COVID-19 booster authorized
On May 17, the U.S. Food and Drug Administration (FDA) authorized a Pfizer-made booster—that is, a third mRNA shot—for kids ages five to 11 years old. The Centers for Disease Control and Prevention (CDC) followed suit on May 19.
FDA Commissioner Robert M. Califf explained his agency’s recommendation in a statement acknowledging that COVID-19 has been less severe in children than for adults, but adding that “the omicron wave has seen more kids getting sick with the disease and being hospitalized, and children may also experience longer-term effects, even following initially mild disease.”
In a statement following her agency’s recommendation, CDC Director Rochelle Walensky said, “Vaccination with a primary series among this age group has lagged behind other groups, leaving them vulnerable to serious illness. With over 18 million doses administered in this age group, we know that these vaccines are safe, and we must continue to increase the number of children who are protected.”
The omicron variant known as BA.2.12.1 is now the dominant coronavirus strain in the U.S. It is even more transmissible than previous variants, which is why public health officials continue to press to get as many Americans as possible vaccinated and boosted.
The Pfizer vaccine, which is the only one approved so far for use in this age group, is a third of the dose given to adults and children ages 12 and up: 10 micrograms vs. 30 micrograms. The booster is recommended for five-to-11-year-olds if it’s been at least five months since they completed the initial two-shot series.
According to clinical trials conducted by Pfizer-BioNTech, a subanalysis of 30 children in the trial found that the third dose provided a 36-fold increase in antibodies against the omicron variant of the virus.
Even though younger children as a group haven’t typically become as sick as adults who contract COVID-19, they are still at risk. According to CDC data, COVID-19 was the fourth leading cause of death in children ages five to 14 as of December 2021. And that was before omicron appeared.
In addition, young children are also at risk of the potentially deadly multisystem inflammatory syndrome in children (MIS-C) as well as long COVID.
Pediatric vaccines coming
This is why parents have been eagerly awaiting a vaccine for their youngest children. Now it seems both the Pfizer-BioNTech and Moderna vaccines for children six months to four years old may be approved as soon as mid-June.
Last month Pfizer announced that its three-dose vaccine regimen was 80 percent effective at preventing symptomatic infections in that age group.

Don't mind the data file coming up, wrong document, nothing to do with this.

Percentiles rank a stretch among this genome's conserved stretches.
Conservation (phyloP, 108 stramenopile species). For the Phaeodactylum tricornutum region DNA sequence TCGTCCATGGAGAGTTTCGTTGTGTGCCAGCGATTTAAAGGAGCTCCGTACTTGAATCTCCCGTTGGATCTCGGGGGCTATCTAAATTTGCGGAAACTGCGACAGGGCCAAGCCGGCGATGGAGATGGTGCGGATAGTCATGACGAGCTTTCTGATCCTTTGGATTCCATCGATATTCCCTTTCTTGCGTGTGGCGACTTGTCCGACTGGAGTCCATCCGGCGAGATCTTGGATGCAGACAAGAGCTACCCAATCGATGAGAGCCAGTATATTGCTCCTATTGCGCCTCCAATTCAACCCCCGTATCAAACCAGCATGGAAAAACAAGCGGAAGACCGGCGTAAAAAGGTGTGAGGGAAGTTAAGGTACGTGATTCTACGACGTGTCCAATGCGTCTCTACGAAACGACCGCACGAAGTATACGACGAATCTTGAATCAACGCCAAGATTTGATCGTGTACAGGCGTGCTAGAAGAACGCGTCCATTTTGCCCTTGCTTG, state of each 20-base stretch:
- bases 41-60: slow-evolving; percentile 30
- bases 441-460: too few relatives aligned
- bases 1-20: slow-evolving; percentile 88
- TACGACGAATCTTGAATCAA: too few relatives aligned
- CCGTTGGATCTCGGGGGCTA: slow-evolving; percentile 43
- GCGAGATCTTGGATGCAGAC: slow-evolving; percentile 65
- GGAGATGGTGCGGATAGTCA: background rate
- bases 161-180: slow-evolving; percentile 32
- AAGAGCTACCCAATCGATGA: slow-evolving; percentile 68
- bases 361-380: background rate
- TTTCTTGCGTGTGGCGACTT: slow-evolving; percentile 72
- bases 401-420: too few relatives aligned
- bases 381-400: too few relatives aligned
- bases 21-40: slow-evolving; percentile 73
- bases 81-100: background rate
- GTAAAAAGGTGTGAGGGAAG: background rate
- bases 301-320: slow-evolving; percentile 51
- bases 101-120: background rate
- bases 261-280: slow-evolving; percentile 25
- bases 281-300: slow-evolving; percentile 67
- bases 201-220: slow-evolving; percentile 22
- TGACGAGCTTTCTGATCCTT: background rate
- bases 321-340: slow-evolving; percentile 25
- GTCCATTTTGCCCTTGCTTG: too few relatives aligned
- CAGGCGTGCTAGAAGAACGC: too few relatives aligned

Shortly after that announcement, the FDA said its outside panel of experts would meet to consider Pfizer’s evidence on June 15. If the agency’s panel recommends approval of the vaccine, the CDC would then ask its advisers for a recommendation. Once that happens, the CDC will issue a recommendation, and vaccines would be available as soon as this month.
At the same meeting, the FDA’s panel will also consider approval of Moderna’s pediatric vaccine, which is a two-shot regimen of 25 micrograms, or a quarter of the adult dose. Moderna’s data show that its vaccine was 51 percent effective in preventing illness in children ages six months to two years, and 37 percent effective in the two-to-five-year-old group.
Kavita Patel, a primary care doctor at Mary’s Center in Maryland and the District of Columbia, welcomed the simultaneous FDA review of both pediatric vaccines, telling The Washington Post the process “gives providers a lot of benefit.”
“The most common question we will get from early vaccine recipients is which one is better,” she said. “We will [be able] to say, ‘This is what the data show.’ ”
When asked which vaccine she’d give her own children ages two and four, CNN’s medical advisor Leana Wen said it would be either Pfizer or Moderna, whichever was available first.
“I trust the very thorough regulatory process and believe that both of these vaccines, if and when authorized by the FDA and recommended by the CDC, will be safe and effective,” she told CNN.
Will it be safe?
The question from everyone from the time the vaccines were developed was, “Are they safe?” The data have shown overwhelmingly that coronavirus vaccines are safe for adults. The same has proven true for children who have already been vaccinated.
“There is no reason to expect in this age group [six months to five years] that we’re going to have some kind of different safety profile than what we saw in children, for example, five and older, in whom millions and millions of doses have been given,” Sean O’Leary, vice-chair of the American Academy of Pediatrics’ (AAP) committee on infectious diseases, told ABC’s Good Morning America.
The benefits far outweigh any potential risks, he added.
“I think we all know that the disease is most severe in the elderly and people who have problems with their immune system, but that’s not to say that COVID-19 is a benign illness in children,” he said.
“We’ve seen tens of thousands of hospitalizations in children, and the risk to children under five, actually, for hospitalization is higher than it is for older children, so absolutely there is a need to protect those children with the vaccine,” he added.